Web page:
Is a "seamless web of community information" the future of the library?
A current trend in public library rhetoric, and in practice in certain libraries, is to leverage resources and capabilities and strengthen community usefulness and status by entering into partnership with local community organizations and institutions to serve a variety of community needs, most notably through electronic information systems. This approach, as we have noted, also reflects the growth of communitarian thinking and of the new community networks and informs the attitudes of foundations and groups interested in public libraries, as is documented in several reports. The Benton Foundation’s Buildings, Books, and Bytes: Libraries and Communities in the Digital Age concludes that public libraries, to remain viable, should be involved in creating " new life forms" in which they " team up with other public service information providers to form community education and information networks open and available to all" in a " seamless web of community information."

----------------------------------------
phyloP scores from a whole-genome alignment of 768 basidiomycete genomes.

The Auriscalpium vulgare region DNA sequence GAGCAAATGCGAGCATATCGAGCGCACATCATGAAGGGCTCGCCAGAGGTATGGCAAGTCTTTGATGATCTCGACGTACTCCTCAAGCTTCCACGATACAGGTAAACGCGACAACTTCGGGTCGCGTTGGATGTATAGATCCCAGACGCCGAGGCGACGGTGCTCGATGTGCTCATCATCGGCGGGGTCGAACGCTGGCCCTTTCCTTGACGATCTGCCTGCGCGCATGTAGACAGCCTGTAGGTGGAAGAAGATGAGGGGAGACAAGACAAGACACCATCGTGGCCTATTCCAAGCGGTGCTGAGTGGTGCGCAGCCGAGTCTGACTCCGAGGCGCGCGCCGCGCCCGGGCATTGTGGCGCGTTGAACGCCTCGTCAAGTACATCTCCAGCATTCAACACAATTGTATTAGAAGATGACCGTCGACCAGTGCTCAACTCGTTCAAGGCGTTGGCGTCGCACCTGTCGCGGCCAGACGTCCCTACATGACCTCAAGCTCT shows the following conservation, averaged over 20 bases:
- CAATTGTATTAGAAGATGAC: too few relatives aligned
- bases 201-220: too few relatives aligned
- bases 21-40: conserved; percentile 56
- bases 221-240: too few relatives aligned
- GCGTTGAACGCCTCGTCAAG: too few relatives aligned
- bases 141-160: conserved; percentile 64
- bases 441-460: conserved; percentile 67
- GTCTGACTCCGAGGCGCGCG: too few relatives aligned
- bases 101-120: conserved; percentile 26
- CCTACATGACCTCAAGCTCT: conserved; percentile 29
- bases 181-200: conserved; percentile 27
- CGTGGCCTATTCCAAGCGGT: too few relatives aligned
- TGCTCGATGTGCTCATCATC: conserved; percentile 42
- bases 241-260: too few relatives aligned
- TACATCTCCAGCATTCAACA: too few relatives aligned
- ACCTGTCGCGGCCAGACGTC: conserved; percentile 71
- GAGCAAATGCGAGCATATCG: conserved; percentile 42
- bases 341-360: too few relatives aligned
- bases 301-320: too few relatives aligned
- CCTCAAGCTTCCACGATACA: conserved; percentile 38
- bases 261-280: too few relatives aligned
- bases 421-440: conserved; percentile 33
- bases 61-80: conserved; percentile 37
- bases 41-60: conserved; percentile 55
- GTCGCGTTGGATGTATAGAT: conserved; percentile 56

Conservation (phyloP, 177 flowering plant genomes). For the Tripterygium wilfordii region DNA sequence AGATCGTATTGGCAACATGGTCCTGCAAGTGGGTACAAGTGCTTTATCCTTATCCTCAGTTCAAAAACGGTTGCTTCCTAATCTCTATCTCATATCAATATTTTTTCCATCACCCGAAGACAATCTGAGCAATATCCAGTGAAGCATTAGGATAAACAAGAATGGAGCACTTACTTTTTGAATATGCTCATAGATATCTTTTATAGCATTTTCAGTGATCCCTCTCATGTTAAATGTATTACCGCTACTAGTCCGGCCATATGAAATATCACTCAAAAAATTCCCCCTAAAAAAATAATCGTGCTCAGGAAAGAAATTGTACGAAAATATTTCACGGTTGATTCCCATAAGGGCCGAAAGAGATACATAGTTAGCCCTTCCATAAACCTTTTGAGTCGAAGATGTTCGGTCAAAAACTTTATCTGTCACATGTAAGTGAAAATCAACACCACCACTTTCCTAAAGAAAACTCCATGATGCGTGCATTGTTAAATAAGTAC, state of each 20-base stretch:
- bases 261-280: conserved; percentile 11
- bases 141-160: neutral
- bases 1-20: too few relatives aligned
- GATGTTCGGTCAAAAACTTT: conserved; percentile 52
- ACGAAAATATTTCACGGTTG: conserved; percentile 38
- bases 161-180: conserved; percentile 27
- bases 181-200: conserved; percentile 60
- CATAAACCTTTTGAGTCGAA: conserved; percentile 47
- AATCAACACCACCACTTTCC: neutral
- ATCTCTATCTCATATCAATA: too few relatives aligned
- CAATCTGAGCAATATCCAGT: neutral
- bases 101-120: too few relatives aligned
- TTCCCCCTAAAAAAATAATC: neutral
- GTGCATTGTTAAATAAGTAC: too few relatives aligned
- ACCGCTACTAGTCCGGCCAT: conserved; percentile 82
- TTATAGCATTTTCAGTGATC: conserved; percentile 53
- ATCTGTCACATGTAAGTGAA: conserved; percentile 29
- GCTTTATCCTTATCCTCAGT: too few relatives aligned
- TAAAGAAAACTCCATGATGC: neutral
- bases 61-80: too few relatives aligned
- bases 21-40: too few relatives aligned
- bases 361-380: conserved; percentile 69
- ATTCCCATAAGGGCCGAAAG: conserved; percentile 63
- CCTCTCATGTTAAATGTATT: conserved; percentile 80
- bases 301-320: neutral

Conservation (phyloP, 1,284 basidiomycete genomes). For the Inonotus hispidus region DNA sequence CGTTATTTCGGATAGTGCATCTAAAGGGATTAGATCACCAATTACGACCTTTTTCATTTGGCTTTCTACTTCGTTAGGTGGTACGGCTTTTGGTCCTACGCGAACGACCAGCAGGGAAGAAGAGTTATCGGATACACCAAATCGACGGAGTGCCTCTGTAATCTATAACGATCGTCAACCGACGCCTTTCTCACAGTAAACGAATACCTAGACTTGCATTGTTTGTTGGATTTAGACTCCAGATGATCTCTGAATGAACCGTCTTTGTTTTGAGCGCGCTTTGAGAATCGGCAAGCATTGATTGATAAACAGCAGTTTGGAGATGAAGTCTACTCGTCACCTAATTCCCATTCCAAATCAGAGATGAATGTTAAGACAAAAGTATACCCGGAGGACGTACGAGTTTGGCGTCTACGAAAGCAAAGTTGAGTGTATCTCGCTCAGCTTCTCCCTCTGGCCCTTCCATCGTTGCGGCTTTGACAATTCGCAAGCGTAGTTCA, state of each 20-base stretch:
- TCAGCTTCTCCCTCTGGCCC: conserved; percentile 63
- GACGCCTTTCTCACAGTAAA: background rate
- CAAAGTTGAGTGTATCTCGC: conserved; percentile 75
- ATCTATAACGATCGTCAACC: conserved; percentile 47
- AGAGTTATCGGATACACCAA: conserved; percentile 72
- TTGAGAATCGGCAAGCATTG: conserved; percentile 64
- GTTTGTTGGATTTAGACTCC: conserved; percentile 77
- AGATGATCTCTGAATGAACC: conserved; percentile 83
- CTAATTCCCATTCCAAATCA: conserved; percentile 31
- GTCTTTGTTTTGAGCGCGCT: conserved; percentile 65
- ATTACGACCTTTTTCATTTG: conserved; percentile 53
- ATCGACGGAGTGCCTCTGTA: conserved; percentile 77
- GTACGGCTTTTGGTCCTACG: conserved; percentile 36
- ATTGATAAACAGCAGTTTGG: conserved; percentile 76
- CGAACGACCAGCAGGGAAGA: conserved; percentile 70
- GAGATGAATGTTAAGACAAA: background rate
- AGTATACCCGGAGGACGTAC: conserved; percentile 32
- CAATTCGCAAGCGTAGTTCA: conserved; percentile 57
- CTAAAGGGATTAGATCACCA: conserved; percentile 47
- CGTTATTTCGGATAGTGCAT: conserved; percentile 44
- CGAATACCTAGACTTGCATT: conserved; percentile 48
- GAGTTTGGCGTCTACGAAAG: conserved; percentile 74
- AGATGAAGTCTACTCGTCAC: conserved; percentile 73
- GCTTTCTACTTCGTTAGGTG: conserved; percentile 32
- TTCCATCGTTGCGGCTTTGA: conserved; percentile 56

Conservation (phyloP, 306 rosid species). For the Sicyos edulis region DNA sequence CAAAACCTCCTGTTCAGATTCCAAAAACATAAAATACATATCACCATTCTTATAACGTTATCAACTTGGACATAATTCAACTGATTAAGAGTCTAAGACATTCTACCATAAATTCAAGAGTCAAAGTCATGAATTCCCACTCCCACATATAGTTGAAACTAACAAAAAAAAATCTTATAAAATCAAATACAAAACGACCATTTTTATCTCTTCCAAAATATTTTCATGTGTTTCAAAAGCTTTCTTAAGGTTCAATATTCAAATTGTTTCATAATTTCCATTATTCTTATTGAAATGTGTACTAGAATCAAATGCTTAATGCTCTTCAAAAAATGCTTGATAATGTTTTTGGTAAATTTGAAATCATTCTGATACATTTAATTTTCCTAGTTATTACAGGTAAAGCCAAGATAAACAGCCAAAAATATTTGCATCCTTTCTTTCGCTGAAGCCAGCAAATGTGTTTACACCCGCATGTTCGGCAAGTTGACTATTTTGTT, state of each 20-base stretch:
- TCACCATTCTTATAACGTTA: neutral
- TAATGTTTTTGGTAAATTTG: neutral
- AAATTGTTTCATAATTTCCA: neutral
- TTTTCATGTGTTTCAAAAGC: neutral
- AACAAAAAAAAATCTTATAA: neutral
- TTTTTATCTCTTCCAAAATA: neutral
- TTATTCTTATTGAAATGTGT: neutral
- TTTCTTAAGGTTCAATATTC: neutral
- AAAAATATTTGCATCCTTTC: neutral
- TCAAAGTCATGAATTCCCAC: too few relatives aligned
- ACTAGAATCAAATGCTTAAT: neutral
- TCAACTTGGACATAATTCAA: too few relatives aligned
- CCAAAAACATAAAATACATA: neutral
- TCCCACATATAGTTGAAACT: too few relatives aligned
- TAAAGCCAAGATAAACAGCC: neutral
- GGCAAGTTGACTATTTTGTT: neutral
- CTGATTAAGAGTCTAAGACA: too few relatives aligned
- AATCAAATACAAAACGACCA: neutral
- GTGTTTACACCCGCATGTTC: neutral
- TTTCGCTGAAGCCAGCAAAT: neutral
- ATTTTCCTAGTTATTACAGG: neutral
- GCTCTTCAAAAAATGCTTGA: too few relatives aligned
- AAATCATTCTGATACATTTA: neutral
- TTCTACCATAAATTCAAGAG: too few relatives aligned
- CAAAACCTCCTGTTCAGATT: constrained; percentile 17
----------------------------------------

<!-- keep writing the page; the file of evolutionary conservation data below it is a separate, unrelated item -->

This idea of the seamless web of community information is not that far-fetched. If the argument for sustaining libraries as a viable part of the community is tied directly to community partnerships . . . then I believe that libraries are well positioned to sustain and perpetuate this idea of seamless community.
Check out Madison's Public Library’s community section:
What entities are better situated to provide the community information integration as the above quote suggests? What makes a library community web site important . . . maybe even essential to the community?